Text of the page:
By Ryan Buffa | email@example.com
For Flagler College theater arts majors, the senior conservatory class is like taking on a full time job. For senior Dylan Pembleton, the work load in the theater department alone was not enough to create his ideal one act play. Pembleton, 23, is filming a one to one and half minute short to prelude the one-act play that he is directing.
“I wanted to take advantage of the opportunities that are given to us here (at Flagler College),” Pembleton said. “I just really think that the communication department and the theater department should be working together. I think that we have a lot in common and I think we have a very bright future if we were to start working together more”
This year’s senior class, who call their series of one-act productions “Organized Chaos,” will also be busy preparing for their conservatory productions beginning on Nov. 30.
The seniors spent the semester working together on their set design, advertising, poster design and simply “trying to keep each other up,” he said.
“Everybody’s got a completely different show, but there is a lot of modern relationship situations, family ties, first dates, roommates, these kind of relationships that we see on a day to day basis,” Pembleton said. “It’s really interesting to see on stage, life under a microscope … which is essentially what theater is. Mine is more of a big picture kind of thing.”
And the big picture has more than one meaning, because for his one-act he will bring in a projection screen to show a one-minute film that will prelude to the beginning of the one-act. The actress in the film will be the same lead actress on stage and the play will begin from where the film left off.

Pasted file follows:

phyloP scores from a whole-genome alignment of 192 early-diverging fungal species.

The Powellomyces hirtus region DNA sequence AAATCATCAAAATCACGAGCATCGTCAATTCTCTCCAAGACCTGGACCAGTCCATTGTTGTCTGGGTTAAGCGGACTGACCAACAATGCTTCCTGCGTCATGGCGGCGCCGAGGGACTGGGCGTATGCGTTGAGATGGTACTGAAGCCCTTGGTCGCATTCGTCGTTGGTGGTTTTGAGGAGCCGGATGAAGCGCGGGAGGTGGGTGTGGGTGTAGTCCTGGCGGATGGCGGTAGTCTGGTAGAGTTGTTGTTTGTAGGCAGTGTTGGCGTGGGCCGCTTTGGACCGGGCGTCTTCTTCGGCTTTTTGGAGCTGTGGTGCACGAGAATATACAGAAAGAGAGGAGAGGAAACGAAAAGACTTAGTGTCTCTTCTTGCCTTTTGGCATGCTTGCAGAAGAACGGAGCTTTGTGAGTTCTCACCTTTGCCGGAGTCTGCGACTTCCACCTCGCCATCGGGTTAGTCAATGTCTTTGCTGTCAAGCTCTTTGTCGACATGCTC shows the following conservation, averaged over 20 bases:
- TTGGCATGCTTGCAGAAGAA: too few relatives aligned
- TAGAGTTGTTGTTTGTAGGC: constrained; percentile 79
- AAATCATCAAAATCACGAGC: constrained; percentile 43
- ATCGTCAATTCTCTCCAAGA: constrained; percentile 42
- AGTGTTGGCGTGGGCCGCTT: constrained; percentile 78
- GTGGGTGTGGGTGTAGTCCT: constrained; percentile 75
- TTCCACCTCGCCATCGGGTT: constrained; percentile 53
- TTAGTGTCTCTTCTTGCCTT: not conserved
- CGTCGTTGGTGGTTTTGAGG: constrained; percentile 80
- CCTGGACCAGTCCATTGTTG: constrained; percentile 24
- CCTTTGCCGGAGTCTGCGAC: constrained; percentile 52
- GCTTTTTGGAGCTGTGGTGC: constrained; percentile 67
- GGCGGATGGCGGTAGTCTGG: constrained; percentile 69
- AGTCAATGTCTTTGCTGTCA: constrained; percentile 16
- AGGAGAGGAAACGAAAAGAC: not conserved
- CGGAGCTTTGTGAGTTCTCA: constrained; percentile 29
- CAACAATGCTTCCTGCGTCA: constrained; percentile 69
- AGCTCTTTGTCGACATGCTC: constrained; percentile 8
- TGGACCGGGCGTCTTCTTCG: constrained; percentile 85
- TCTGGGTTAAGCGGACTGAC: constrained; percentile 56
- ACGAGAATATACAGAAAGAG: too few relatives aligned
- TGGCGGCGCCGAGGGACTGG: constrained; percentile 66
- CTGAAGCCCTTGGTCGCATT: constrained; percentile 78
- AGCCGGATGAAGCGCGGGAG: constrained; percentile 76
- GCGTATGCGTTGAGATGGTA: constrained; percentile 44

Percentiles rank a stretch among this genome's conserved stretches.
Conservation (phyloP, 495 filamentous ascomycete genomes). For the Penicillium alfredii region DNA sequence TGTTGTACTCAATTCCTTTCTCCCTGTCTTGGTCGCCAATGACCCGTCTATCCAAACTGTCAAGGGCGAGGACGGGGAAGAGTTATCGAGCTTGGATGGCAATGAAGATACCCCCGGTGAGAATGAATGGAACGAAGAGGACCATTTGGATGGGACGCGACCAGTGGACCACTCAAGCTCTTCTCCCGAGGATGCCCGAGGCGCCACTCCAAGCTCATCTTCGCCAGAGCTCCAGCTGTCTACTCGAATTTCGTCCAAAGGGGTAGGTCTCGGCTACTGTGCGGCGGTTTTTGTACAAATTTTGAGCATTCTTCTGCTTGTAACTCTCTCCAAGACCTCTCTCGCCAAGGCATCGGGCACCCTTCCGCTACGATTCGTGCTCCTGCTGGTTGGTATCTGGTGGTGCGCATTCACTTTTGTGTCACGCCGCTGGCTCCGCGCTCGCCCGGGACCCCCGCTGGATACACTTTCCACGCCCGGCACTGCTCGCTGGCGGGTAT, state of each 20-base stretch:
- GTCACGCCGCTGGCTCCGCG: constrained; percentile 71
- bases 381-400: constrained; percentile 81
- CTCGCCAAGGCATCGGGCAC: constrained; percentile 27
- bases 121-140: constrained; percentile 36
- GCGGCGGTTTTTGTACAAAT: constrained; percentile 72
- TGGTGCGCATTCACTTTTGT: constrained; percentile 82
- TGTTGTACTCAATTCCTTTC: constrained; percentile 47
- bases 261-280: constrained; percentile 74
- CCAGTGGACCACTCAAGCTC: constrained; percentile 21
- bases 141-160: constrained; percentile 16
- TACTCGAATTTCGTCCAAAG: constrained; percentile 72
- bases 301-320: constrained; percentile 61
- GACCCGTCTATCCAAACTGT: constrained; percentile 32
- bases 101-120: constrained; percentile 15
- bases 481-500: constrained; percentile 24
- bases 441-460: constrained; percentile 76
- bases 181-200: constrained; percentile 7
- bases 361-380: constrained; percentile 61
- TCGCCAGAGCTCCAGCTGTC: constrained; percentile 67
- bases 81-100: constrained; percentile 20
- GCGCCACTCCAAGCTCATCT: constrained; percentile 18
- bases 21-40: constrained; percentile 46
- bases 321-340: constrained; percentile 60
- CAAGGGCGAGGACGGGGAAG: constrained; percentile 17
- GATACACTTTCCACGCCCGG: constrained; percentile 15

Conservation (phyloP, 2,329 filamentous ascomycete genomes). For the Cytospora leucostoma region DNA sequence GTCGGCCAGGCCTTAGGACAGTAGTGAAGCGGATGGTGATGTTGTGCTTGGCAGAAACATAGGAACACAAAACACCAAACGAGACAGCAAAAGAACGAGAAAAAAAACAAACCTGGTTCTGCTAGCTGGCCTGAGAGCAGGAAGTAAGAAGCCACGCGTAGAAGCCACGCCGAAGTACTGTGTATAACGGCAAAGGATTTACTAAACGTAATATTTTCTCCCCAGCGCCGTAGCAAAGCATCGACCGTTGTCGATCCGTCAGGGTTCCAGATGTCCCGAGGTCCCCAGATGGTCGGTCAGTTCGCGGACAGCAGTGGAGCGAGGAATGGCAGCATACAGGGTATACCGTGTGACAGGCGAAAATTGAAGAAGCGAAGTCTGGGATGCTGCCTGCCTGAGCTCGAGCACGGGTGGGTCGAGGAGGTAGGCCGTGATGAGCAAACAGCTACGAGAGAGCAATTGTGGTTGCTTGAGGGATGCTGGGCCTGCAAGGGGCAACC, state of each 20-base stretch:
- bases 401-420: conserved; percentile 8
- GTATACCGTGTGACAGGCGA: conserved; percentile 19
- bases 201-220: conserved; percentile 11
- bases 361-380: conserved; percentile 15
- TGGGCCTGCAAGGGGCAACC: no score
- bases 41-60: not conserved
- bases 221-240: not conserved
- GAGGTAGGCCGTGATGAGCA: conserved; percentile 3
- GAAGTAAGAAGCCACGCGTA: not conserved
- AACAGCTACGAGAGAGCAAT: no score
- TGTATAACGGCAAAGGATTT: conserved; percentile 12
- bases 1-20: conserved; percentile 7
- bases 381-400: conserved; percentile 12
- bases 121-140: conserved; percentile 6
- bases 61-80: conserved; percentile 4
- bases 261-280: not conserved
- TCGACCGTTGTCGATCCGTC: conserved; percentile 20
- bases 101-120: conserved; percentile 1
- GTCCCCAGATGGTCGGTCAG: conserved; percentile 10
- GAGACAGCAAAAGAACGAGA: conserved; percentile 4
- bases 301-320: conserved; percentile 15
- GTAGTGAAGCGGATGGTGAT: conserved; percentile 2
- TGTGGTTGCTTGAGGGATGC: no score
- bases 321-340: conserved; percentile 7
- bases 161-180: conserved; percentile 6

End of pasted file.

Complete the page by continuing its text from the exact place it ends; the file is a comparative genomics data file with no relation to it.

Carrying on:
“I like the idea of a mixed media play, a show which uses lots of different forms of technology other than our lighting system and whatever set you build on stage,” Pembleton said. “I have never seen anyone do this before … put a film and a play together … I know that it happens, but I have never really seen it before so I’m excited to see what it looks like on stage”
Senior conservatory starts off with eight seniors, all of whom must choose a 30-minute, one-act play to direct. However, each director must coordinate costume design, makeup for actors, set design, casting and “any little thing in between.”
“I would say on average I spend about a full-time job’s worth on this project,” Pembleton said.
It is obvious that he wants to excel, and has directed a show that can relate to modern society through the use of mix media. “The Game of Chess” is a one-act play based in 1914 Russia, but Pembleton decided to bring the play to modern times, as well as change the lead character to a female actress. For some theater arts majors, it could take all four years at Flagler College to decide on the perfect play to direct. For Pembleton, it took reading through 30 scripts before stumbling upon his choice in the library.
“It’s a timeless show because the story has been told a hundred thousand times in history and I believe that it’s not going to stop any time soon and this is how things are,” he said.
The synopsis of “The Game of Chess” is what makes the play appropriate for all eras, according to Pembleton. “It’s not necessarily the poor versus the rich, but that there are always people that are seeking power and will do anything to get it, while there are others that are for hope and love and want some kind of equality in life… but it’s really sad that those are the people that usually end up getting hurt…by the people that are in power,” Pembleton said.
In the end, the class is not entirely about the grade, the extra hours and effort, or maybe even the play in itself, but about a student’s love for their major and expressing it in their last year at Flagler College.
“Finding those moments (in theater), that’s what I have really loved about all this, is that there are these little moments that you get to where the blocking is right, the lighting is right, the pacing is just right … and you create this ideal moment on stage that everybody can watch and hopefully learn something from…and that’s why personally I keep looking back to the theater … because of those little moments,” he said.